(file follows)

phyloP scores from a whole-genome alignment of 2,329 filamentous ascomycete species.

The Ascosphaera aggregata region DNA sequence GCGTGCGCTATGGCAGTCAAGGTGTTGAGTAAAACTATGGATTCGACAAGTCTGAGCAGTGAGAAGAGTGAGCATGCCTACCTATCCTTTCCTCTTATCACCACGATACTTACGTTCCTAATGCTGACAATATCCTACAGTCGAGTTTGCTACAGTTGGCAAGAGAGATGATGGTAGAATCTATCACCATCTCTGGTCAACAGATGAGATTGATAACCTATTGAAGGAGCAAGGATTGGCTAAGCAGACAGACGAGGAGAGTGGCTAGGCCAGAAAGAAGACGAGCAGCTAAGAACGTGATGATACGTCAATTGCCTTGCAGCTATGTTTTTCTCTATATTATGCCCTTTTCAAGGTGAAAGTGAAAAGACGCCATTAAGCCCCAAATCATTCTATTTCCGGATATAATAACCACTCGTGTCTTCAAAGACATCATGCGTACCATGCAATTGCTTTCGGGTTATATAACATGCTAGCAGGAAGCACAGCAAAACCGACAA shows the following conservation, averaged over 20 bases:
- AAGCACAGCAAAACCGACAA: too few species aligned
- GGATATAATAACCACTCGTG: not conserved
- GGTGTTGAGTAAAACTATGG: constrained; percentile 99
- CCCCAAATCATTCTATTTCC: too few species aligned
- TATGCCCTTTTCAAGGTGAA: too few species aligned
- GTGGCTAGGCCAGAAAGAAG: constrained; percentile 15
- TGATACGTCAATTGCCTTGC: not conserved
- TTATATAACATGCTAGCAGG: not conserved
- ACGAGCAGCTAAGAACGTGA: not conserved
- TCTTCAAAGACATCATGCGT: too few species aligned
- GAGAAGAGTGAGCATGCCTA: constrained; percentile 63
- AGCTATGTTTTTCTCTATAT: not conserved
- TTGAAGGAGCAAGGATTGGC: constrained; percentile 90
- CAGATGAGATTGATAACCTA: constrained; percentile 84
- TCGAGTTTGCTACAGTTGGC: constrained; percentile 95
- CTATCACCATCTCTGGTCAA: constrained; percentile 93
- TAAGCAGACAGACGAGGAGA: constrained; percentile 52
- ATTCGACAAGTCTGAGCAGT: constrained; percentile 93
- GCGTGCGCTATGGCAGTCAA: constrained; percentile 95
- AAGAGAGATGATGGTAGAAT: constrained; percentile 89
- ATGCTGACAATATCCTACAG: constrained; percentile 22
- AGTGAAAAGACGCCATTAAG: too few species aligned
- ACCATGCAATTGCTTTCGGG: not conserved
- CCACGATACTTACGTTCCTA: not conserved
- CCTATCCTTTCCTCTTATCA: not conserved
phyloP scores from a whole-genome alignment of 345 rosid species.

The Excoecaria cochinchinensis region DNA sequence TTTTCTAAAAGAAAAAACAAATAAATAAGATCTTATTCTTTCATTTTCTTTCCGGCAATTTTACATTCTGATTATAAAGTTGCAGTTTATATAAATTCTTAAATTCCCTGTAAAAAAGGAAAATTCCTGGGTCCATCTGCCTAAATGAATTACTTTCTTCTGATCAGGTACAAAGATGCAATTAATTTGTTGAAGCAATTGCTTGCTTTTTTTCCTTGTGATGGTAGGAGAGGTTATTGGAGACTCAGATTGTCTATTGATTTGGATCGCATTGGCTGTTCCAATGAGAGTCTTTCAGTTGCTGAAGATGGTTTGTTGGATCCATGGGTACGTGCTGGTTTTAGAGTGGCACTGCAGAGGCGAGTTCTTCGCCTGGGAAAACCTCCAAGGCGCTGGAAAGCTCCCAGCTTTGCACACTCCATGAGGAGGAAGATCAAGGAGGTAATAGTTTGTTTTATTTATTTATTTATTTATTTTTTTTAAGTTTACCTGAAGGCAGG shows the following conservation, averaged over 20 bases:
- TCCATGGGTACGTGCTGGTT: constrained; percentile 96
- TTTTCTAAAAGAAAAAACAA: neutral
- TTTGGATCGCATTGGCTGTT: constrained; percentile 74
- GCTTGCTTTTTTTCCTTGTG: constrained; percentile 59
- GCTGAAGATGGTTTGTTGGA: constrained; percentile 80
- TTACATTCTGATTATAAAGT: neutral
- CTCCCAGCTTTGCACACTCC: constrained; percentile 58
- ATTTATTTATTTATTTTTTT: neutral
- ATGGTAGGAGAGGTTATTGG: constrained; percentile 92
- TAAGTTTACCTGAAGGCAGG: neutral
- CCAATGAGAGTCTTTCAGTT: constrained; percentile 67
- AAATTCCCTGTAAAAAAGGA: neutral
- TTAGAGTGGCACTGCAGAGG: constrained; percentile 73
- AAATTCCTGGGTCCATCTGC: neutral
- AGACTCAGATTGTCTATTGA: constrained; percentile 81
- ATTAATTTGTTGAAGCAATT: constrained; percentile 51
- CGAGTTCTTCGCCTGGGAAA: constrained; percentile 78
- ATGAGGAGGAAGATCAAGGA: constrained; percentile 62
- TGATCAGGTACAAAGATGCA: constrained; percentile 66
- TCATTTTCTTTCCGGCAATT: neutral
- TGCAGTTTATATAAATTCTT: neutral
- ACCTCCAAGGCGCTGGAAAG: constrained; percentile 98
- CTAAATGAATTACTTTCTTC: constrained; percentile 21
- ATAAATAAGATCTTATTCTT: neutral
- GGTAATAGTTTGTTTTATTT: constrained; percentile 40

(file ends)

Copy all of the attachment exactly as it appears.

phyloP scores from a whole-genome alignment of 2,329 filamentous ascomycete species.

The Ascosphaera aggregata region DNA sequence GCGTGCGCTATGGCAGTCAAGGTGTTGAGTAAAACTATGGATTCGACAAGTCTGAGCAGTGAGAAGAGTGAGCATGCCTACCTATCCTTTCCTCTTATCACCACGATACTTACGTTCCTAATGCTGACAATATCCTACAGTCGAGTTTGCTACAGTTGGCAAGAGAGATGATGGTAGAATCTATCACCATCTCTGGTCAACAGATGAGATTGATAACCTATTGAAGGAGCAAGGATTGGCTAAGCAGACAGACGAGGAGAGTGGCTAGGCCAGAAAGAAGACGAGCAGCTAAGAACGTGATGATACGTCAATTGCCTTGCAGCTATGTTTTTCTCTATATTATGCCCTTTTCAAGGTGAAAGTGAAAAGACGCCATTAAGCCCCAAATCATTCTATTTCCGGATATAATAACCACTCGTGTCTTCAAAGACATCATGCGTACCATGCAATTGCTTTCGGGTTATATAACATGCTAGCAGGAAGCACAGCAAAACCGACAA shows the following conservation, averaged over 20 bases:
- AAGCACAGCAAAACCGACAA: too few species aligned
- GGATATAATAACCACTCGTG: not conserved
- GGTGTTGAGTAAAACTATGG: constrained; percentile 99
- CCCCAAATCATTCTATTTCC: too few species aligned
- TATGCCCTTTTCAAGGTGAA: too few species aligned
- GTGGCTAGGCCAGAAAGAAG: constrained; percentile 15
- TGATACGTCAATTGCCTTGC: not conserved
- TTATATAACATGCTAGCAGG: not conserved
- ACGAGCAGCTAAGAACGTGA: not conserved
- TCTTCAAAGACATCATGCGT: too few species aligned
- GAGAAGAGTGAGCATGCCTA: constrained; percentile 63
- AGCTATGTTTTTCTCTATAT: not conserved
- TTGAAGGAGCAAGGATTGGC: constrained; percentile 90
- CAGATGAGATTGATAACCTA: constrained; percentile 84
- TCGAGTTTGCTACAGTTGGC: constrained; percentile 95
- CTATCACCATCTCTGGTCAA: constrained; percentile 93
- TAAGCAGACAGACGAGGAGA: constrained; percentile 52
- ATTCGACAAGTCTGAGCAGT: constrained; percentile 93
- GCGTGCGCTATGGCAGTCAA: constrained; percentile 95
- AAGAGAGATGATGGTAGAAT: constrained; percentile 89
- ATGCTGACAATATCCTACAG: constrained; percentile 22
- AGTGAAAAGACGCCATTAAG: too few species aligned
- ACCATGCAATTGCTTTCGGG: not conserved
- CCACGATACTTACGTTCCTA: not conserved
- CCTATCCTTTCCTCTTATCA: not conserved
phyloP scores from a whole-genome alignment of 345 rosid species.

The Excoecaria cochinchinensis region DNA sequence TTTTCTAAAAGAAAAAACAAATAAATAAGATCTTATTCTTTCATTTTCTTTCCGGCAATTTTACATTCTGATTATAAAGTTGCAGTTTATATAAATTCTTAAATTCCCTGTAAAAAAGGAAAATTCCTGGGTCCATCTGCCTAAATGAATTACTTTCTTCTGATCAGGTACAAAGATGCAATTAATTTGTTGAAGCAATTGCTTGCTTTTTTTCCTTGTGATGGTAGGAGAGGTTATTGGAGACTCAGATTGTCTATTGATTTGGATCGCATTGGCTGTTCCAATGAGAGTCTTTCAGTTGCTGAAGATGGTTTGTTGGATCCATGGGTACGTGCTGGTTTTAGAGTGGCACTGCAGAGGCGAGTTCTTCGCCTGGGAAAACCTCCAAGGCGCTGGAAAGCTCCCAGCTTTGCACACTCCATGAGGAGGAAGATCAAGGAGGTAATAGTTTGTTTTATTTATTTATTTATTTATTTTTTTTAAGTTTACCTGAAGGCAGG shows the following conservation, averaged over 20 bases:
- TCCATGGGTACGTGCTGGTT: constrained; percentile 96
- TTTTCTAAAAGAAAAAACAA: neutral
- TTTGGATCGCATTGGCTGTT: constrained; percentile 74
- GCTTGCTTTTTTTCCTTGTG: constrained; percentile 59
- GCTGAAGATGGTTTGTTGGA: constrained; percentile 80
- TTACATTCTGATTATAAAGT: neutral
- CTCCCAGCTTTGCACACTCC: constrained; percentile 58
- ATTTATTTATTTATTTTTTT: neutral
- ATGGTAGGAGAGGTTATTGG: constrained; percentile 92
- TAAGTTTACCTGAAGGCAGG: neutral
- CCAATGAGAGTCTTTCAGTT: constrained; percentile 67
- AAATTCCCTGTAAAAAAGGA: neutral
- TTAGAGTGGCACTGCAGAGG: constrained; percentile 73
- AAATTCCTGGGTCCATCTGC: neutral
- AGACTCAGATTGTCTATTGA: constrained; percentile 81
- ATTAATTTGTTGAAGCAATT: constrained; percentile 51
- CGAGTTCTTCGCCTGGGAAA: constrained; percentile 78
- ATGAGGAGGAAGATCAAGGA: constrained; percentile 62
- TGATCAGGTACAAAGATGCA: constrained; percentile 66
- TCATTTTCTTTCCGGCAATT: neutral
- TGCAGTTTATATAAATTCTT: neutral
- ACCTCCAAGGCGCTGGAAAG: constrained; percentile 98
- CTAAATGAATTACTTTCTTC: constrained; percentile 21
- ATAAATAAGATCTTATTCTT: neutral
- GGTAATAGTTTGTTTTATTT: constrained; percentile 40